Most missed the point, seeing only the finite blessings. Recall on one occasion Jesus healed ten lepers, but only one returned to give glory to God (Luke 17:11-19). Only one got the point. Likewise, in our day we still worship the finite so much that we remain in the river of good and evil even though God’s miracles bid us to leave it. Instead of taking our home above together with Christ, we try to drag God into the realm of the ego.
God does not inhabit just the good but also the bad. Paul deemed even the worst things as places to meet God, vantage points to behold infinite glory. No one likes being weak, and no one stuck in the good and bad paradigm would ever glory in it. Yet, Paul perceived it as a glorious place, because it was the best place to behold God’s strength. He saw weakness as a somewhere the Lord took Him, and no place God takes us is really bad. The end of the finite is the beginning of the infinite, so we should glory in those endings. Though the journey is sometimes painful, the view from weakness is worth every step down along the way. Knowing this, Paul declared, “For I consider that the sufferings of this present time are not worthy to be compared with the glory which shall be revealed in us.” (Romans 8:18)
No one enjoys being a failure, and we especially don’t like failing God, but failure is a vital part of our journey. From failure we can behold the infinite measure of our worth… the faithfulness of Christ. Finite success is never an adequate measure of who we are. When God takes that measure away, and the world moves us into the category of failure, we are close to home, an infinite measure of who we are. Recall the story of the Prodigal Son. It was when he was at his lowest that the son turned to home. Likewise, in our lowliness we abandon the realm of self for the realm of God.
We must understand the essence of our story. The world only accepts failure if it leads to success, and the world glories in such stories. Yet, God’s purpose for failure is not to toughen us up so we can succeed. He doesn’t want us to get back in the saddle and do what we have always done only better. He wants us to let go of the finite for the infinite. Our identity is only realized, never achieved, because it is God’s achievement, His doing. Failure is the vantage point to realize what is so and find rest.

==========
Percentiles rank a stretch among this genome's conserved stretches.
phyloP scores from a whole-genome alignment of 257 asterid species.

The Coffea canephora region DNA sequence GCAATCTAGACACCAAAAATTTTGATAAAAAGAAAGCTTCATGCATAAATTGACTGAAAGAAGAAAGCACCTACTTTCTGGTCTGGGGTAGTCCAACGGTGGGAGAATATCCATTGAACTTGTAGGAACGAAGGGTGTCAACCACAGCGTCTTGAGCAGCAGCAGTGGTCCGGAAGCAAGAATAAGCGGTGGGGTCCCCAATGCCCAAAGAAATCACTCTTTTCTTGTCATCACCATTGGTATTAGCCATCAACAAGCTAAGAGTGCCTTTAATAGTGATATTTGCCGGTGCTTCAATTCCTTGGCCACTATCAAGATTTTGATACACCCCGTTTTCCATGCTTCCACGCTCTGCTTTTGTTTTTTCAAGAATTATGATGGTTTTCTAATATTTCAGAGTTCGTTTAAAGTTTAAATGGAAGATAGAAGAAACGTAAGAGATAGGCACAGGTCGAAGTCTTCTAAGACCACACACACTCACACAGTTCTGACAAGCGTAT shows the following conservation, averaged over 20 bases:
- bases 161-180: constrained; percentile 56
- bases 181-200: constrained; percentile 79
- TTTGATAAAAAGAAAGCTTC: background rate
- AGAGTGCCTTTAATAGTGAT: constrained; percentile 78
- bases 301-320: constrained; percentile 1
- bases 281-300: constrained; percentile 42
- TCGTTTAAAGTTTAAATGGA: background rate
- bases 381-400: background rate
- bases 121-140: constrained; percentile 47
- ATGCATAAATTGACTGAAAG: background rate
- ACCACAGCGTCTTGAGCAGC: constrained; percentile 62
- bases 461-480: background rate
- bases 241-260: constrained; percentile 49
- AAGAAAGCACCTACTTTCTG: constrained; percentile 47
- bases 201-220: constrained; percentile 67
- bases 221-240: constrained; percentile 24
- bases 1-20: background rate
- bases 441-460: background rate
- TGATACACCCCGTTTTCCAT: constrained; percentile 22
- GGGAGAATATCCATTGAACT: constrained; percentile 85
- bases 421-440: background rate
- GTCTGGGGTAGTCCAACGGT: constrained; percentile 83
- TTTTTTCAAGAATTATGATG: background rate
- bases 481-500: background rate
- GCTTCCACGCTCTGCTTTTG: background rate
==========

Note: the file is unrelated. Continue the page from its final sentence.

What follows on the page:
No one wants to be hated or judged. No one chooses to be alone. Yet, in the Bible God always sent his beloved to aloneness and sometimes intense rejection. Who would volunteer to go there? Only those who know God is waiting to meet them there. No matter how many people love us and praise our name, it is still a finite measure, one that always fades. Sometimes God silences human approval so we can hear His, and when we hear His voice, the applause of people becomes irrelevant, and we wonder why we ever loved it.
No one likes not having. If we could decide between being a have or a have not, we all would choose to be one who has. We look up to those who are rich thinking they are more important and have a better life than we do. This is where the good and bad paradigm leads us. Those who accumulate more of the good are more and have more.
Jesus’s view was entirely different. He said the rich and powerful were at a disadvantage (Matthew 19:23). Let that sink in. Those who had it all in the world’s eyes had trouble seeing the Kingdom of God. When our finite measure of life is great, it is hard to receive the infinite measure. We cannot live by both measures any more than we can live by our own righteousness and the righteousness of Christ. We either live in the world with its finite measures of who we are and what we have, or we live in the heavenlies together with Christ, in the infinite measures of who we are and what we have.
The measure of Paul and his life was Christ. So, to the apostle weakness was not a sign of God’s disapproval but of His favor. It was not a place of shame but of glory. It was a banqueting table where he sat down together with God.
Everything looks different from above. From below, the vantage point of the ego, only the good is worthy. Yet, from above we realize the good, the bad, and the ordinary are all holy.
I have pondered the dirt in this story. You might think I have too much time on my hands! Yet, I believe that soil has much to say to us. What made this plot of ground so special it carried the title, “Holy”? Was it particularly well-behaved dirt, somehow less dirty than all the rest? Maybe it was very special dirt, unlike any other, perhaps solid gold? No, what made the ordinary dirt holy was God’s presence. Where the finite and the infinite are together, there is holiness.
This should tell us something about our own lives. The scriptures say that we are the temple of the Holy Spirit. A temple is a house, a place of dwelling. Our lives are the place we and God dwell together, the place where the finite and the infinite become one. Therefore, every second of our lives is sacred and of infinite value. Yet, this is something we see, not something we achieve. Therefore, those who remain in the good and bad paradigm will classify life as good, bad, or ordinary. They will always be in search of glory but will never quite find it. Those who boast in Christ live in the glory of God. It is their home and the measure of all of life. To them the infinite defines the finite, every place, every second, and every person. They behold God and in seeing they comprehend who they are. The reality of the ego fades in the brightness of the reality of God. (II Corinthians 3:18)